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Jitendra Thakur, Dy. Chief Engineer, Jaypee (Hydro Div.); Noida General Hydropower Structures are constructed to tap the untamed water resources and generate useful Electrical Energy for the benefit of mankind. The quantity of concrete consumed in making various components of hydropower structures is enormous. A few of its components viz. glacis of Spillway, Diversion Tunnel, Head Race Tunnel, Silt Flushing Tunnel, Tail race Tunnels etc. are required to be lined/coated with High Performance Concrete so that their performance in handling high velocities of water and huge quantities of silt is enhanced. The use of High Performance concrete has resulted into lesser repairs, on one hand, and increased durability, on the other hand. High Performance Concrete The high Performance Concrete is defined as the concrete that cannot be made by conventional methods of manufacturing concrete. The Definition of High Performance Concrete, applicable to Hydropower Structures, may differ with that of the definition used for High Performance Concrete used for Infrastructure say Bridges wherein High Performance Concrete is required for Early High Strength, greater span, reduced depths of members etc. but in case of Hydropower Structures, High Performance Concrete is required basically to have higher resistance against abrasive, erosive and cavitational action of moving water. Structures are lined/coated with High Performance Concrete to enhance their performance.

Three Gorges Dam (China 2009) built on River Yangtze

Krishnaraja Sagar Dam (Karnataka - 1924) built on river Kaveri

During sixties Dams were built in Masonary. The structures were bulky and were lesser stressed. A few exmples are Nagarjuna Sagar Dam (Andhra Pradesh), Krishnaraja Sagar Dam (KN) Gandhi Sagar Dam (MP) Jawai Dam (RJ). They were built in Masonary and are performing nicely. The openings (gates) to allow flood to pass were greater in number and velocities at spillway were lesser.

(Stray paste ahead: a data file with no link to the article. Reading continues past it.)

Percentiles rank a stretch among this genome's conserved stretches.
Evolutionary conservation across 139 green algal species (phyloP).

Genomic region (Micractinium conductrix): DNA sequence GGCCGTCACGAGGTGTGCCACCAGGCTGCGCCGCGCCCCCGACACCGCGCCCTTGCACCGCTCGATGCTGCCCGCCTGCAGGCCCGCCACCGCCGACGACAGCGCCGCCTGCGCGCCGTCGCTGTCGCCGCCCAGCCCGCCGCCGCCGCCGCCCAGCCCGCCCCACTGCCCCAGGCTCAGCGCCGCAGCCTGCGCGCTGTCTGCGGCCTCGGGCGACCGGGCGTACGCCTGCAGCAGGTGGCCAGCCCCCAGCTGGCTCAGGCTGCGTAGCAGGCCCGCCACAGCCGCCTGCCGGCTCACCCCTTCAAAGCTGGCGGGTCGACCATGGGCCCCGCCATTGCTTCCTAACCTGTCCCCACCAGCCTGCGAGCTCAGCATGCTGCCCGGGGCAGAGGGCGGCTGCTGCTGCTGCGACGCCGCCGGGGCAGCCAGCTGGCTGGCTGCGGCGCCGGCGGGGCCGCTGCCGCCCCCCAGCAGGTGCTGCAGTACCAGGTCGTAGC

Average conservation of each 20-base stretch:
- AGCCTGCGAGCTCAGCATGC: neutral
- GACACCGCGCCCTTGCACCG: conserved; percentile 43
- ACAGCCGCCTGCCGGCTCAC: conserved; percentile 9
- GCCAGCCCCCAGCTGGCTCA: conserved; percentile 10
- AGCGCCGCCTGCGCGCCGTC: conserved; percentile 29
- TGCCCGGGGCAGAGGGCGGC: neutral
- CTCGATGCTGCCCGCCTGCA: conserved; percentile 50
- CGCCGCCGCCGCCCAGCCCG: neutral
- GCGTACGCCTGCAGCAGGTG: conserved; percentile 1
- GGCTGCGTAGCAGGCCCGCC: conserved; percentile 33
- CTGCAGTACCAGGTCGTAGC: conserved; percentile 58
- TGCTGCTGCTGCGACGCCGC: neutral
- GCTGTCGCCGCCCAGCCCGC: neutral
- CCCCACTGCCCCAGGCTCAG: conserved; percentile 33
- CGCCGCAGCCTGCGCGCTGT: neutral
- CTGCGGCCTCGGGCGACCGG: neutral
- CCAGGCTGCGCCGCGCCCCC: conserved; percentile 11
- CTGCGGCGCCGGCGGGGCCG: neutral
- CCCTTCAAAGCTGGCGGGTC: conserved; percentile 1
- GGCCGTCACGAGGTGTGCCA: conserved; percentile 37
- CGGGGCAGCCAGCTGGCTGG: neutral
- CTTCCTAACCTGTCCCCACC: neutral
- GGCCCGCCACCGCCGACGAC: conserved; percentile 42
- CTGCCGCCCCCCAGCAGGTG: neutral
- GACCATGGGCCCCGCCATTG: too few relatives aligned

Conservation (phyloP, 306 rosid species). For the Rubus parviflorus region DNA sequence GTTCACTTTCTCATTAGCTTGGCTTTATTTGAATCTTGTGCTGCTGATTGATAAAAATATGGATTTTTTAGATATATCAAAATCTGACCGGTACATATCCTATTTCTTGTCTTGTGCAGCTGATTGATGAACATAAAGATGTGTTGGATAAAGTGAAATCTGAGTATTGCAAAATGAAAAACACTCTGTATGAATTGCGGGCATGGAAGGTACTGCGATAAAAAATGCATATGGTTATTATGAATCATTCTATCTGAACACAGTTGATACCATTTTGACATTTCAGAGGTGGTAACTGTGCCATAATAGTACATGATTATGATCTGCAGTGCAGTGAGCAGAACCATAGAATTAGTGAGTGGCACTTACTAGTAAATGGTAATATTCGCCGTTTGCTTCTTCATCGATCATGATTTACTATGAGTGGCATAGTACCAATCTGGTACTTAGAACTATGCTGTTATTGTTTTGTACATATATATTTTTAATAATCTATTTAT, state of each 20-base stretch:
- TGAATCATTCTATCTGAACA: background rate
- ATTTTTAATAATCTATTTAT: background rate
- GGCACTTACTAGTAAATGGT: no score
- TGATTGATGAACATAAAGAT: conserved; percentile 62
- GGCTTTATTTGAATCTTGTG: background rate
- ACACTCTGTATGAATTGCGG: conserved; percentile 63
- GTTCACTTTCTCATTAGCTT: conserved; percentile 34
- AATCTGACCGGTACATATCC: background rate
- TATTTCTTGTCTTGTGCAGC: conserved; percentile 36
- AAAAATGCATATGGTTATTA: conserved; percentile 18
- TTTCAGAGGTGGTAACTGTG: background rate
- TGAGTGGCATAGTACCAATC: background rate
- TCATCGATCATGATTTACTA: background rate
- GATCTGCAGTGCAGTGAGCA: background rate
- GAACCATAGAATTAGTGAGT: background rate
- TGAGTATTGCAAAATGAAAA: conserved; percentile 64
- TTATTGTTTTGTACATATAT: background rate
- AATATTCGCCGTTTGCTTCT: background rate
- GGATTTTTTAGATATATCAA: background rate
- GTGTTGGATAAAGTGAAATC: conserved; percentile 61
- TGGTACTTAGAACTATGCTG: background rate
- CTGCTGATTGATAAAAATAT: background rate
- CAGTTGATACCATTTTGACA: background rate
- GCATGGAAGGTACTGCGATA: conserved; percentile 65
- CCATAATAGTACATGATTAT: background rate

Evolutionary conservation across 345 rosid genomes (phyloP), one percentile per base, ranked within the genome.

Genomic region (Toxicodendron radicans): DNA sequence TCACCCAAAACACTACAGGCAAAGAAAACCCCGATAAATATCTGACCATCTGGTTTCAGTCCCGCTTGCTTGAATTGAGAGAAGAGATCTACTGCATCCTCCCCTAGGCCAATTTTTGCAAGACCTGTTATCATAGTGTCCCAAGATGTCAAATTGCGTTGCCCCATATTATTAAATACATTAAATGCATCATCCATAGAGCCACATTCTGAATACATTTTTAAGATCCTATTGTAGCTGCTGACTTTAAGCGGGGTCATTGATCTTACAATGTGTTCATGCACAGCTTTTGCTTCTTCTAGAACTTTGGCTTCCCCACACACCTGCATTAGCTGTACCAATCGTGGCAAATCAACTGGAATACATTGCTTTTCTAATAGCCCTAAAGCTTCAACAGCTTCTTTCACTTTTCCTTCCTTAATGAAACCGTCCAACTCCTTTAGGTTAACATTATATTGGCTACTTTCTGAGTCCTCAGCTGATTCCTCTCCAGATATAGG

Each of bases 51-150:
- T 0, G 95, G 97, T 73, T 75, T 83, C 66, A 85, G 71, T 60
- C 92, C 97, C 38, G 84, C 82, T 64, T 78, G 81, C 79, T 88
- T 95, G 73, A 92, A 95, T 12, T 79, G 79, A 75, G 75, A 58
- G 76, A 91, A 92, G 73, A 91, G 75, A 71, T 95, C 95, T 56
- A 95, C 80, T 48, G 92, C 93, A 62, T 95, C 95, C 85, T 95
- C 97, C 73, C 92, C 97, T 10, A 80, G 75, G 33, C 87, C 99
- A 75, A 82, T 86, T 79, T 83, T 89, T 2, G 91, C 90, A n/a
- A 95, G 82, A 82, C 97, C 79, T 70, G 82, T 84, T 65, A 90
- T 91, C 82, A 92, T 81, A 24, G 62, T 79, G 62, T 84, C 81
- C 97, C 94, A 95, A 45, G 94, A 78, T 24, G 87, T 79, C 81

With more innovation in the field of materials and equally more understanding of loads, the factor of safety kept for the uncertainties is decreasing. Today, the gate sizes are bigger than yester years, less in numbers; tunnels are smaller in size, resulting into increased values of stresses. The construction time is also reducing and putting more pressure on quality aspects of the construction. A few recently completed schemes are Karcham HEP (1000 MW), Tala HEP (1020MW), Baghlihar HEP(450MW) etc. Concrete is becoming more like scientific material rather than the material which Sir John Smeaton had developed in 1756 by adding pebbles as a coarse aggregates and brick powder into cement. This was later modified by Sir Joseph Aspdin in 1824, who created Cement by burning ground limestone and clay together. Today's concrete, with the help of innovative peripherals, has developed following capacities: (i) it can remain in liquid state for a longer duration, (ii) it can be prepared with very small quantity of water, Tata HEP (Bhutan 2007) built on river Wangchu and (iii) it can also gulp waste materials having pozzalanic reactivity like flyash, Ground Granulated Blast furnace Slag, Silica fume, Rice Husk ash etc. to give itself strength and increased life. The addition of mineral admixtures, while manufacturing concrete, tends to densify the transition zone between aggregates and matrix in the structure of the concrete. This makes the transition zone more stronger and more energy is required to break the transition zone, which generally is weakest zone and responsible for failure of concrete. Thus, the resistance against abrasion increases. Addition of Mineral Admixture, lesser quantity of water and optimum quantity of superplasticizer makes concrete more durable as compared to conventional concrete. Spillway Structure The flood water is allowed to pass the Dam through its spillway. The quantum of Discharge depends upon Probable Maximum Flood to be passed. The velocity of water passing at this structure is quite high. The Glacis of Spillway tends to bear velocities to the tune of 25 to 60m/s. This structure is most vulnerable from erosion point of view. Considerable damage to stilling basin is generally caused by eddy currents coupled with high velocity flow and impact due to debris. The galcis, stilling basin, bucket etc. suffer huge damages when flood is allowed to pass through it. Tehri Spillway Structure Tehri HEP is located in Uttaranchal. The spillway is designed for and inflow flood of about 15,500 cumecs. The flood while passing the spillway, negotiates a head of about 200, causing its velocity to be of the order of 55-60m/s. Such velocities are very high and can easily erode any concrete surface. The main consideration in designing the mix for glacis is to achieve lowest abrasion loss and resistance to impact. The prime aim of designing concrete of glacis is to have 2009) built on River lower loss of material against erosive action of water Three Gorges Dam (China Yangtze laden with heavy silts. High Performance Concrete (HPC) is considered necessary for guarding against cavitations damages and for taking care of possible damages due to abrasion. It was found that the increase in quantity of mineral admixture ie. Microsilica along with other aspects of Mix Design, the resistance against abrasion improved